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Toasting Mom from the Top of the Cascades

If you're going to ski a big angry volcano, you might as well do it in style

This story originally published in the October 2016 of POWDER (Vol. 45 No. 2). PHOTO: Zach Doleac

The Who: As misty daylight creeps into the Marble Mountain Sno-Park, a soggy parade of men and women in lace, spaghetti straps, and floral print marches out of the parking lot and past the trailhead. Pack straps rub on ball gowns and A-frames loom over tiaras as the skiers awkwardly adjust their new threads like a stumbling tower of baby giraffes. This alpine walk of shame becomes a growing spectacle as climbing parties merge into one Technicolor herd, all eyes on the top of Washington's most infamous volcano, Mount St. Helens.

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Somewhere in the clouds, the summit is marked by a man in a sequined jumper passing a flask of Jim Beam. Boeing engineers, university ski clubbers, Portland hipsterettes, and even a dog in a tutu rally toward the crater rim, at 8,366 feet, to toast the most important woman in their lives. Tighten up the corset, swallow your pride, and climb that mountain. This one is for Mom.

The What: Featuring the largest collection of outdated women's wear in the history of skiing, Ski Like A Mother began innocently enough. When Mount St. Helens reopened to the public after blowing her lid in 1980, Washington mountaineer Kathy Phibbs decided to honor everyone's favorite Hallmark holiday by rocking a red chiffon number as she hiked to the summit on Mother's Day, 1987.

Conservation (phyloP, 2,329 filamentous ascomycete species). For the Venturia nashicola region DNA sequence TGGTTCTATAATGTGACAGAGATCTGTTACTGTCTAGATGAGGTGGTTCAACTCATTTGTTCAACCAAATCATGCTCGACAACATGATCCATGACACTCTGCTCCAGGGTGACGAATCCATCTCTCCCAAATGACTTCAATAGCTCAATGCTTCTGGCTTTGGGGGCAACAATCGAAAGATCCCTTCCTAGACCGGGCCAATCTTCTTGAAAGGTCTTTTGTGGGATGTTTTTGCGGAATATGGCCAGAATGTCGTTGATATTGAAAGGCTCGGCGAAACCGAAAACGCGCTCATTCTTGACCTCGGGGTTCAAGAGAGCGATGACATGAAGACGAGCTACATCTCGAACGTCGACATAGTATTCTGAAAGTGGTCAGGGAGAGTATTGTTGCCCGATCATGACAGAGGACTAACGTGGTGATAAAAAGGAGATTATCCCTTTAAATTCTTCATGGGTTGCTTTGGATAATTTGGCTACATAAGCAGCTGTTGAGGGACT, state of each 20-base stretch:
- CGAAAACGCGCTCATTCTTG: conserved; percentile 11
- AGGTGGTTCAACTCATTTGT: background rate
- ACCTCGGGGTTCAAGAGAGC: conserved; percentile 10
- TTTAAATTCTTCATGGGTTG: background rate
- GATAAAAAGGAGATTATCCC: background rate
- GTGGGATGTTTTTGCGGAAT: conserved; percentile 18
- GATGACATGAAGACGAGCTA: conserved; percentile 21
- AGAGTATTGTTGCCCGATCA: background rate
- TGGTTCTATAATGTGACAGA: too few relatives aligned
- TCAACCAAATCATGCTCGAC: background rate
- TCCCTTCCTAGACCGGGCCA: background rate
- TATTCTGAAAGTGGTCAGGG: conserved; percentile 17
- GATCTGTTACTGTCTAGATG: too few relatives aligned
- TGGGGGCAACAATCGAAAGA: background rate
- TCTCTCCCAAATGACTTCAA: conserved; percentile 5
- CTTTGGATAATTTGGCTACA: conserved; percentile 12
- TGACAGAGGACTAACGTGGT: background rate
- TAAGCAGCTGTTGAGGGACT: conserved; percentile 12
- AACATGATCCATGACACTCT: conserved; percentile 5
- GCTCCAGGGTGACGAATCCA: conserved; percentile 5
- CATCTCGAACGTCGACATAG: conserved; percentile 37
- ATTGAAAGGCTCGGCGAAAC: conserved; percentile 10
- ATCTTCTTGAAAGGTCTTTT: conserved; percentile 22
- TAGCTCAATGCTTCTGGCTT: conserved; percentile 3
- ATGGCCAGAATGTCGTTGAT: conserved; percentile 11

This alpine walk of shame becomes a growing spectacle as climbing parties merge into one Technicolor herd, all eyes on the top of Washington's most infamous volcano, Mount St. Helens.

Skiers got hold of the tradition soon after, climbing 5,500 feet to click-in and throw their skimpy offerings to the wind every Mom's Day since. Each year, Pacific Northwesterners end their season on the Cascades' most explosive volcano, with over a thousand skiers and boarders showing up to show some leg in 2014. The U.S. Forest Service has since capped the number of uphill permits at 500 a day and it sells out every year, but that just adds an air of exclusivity to this mountain-top masquerade. Some score permits just hours before sunrise, or, in my case, trade out for a bottle of Oregon Pinot Gris.

The Why: "Because having a baby shouldn't slow you down," says Menno Sennesael, a University of Washington ski club president whose physiology, it should be noted, prevents him from having any actual experience—and thus knowledge—in this area. His get-up consists of an off-color 1950s housewife frock and a life-size baby doll draped from his avalanche beacon.

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Pure and simple: Ski Like A Mother is a party, but you're going to have to climb a friggin' active volcano to get there. This is Type 2 fun at its finest—part corn harvest, part suffer-fest, a healthy dose of Vitamin R(ainier beer), and enough potassium pills to keep Señor Lactic Acid at bay.

The WTF: Skiing in a dress is an art form. Too long an outfit and risk catching a binding, ski pole, or tip. Too short and risk exposure for delicate hardware. Too tight? Well, you get the picture.

But St. Helens skiers bring their own dash of ingenuity to the dress game. Does it have shoulder pads? That'll come in handy hauling a 25-pound pack uphill. Billowy bra line? Stick some barley pops in there. Be garish, be loud, but keep it classy like the guy in the pink cocktail dress with a summit flute of champagne.

Though there isn't a keg at the top (it's been done), endorphins at altitude are a different drug. Two guys fly off the summit on a massive inflatable turtle and a stingray. A group of women pose next to a sign that not-so-tastefully thanks their mothers for the physical sacrifice of childbirth.

The descent may be a little drafty, but in the end the tribute extends beyond personal comfort. As Sennesael puts it, "What's better than slipping on a dress and drinking a beer on top of a volcano for your mama?"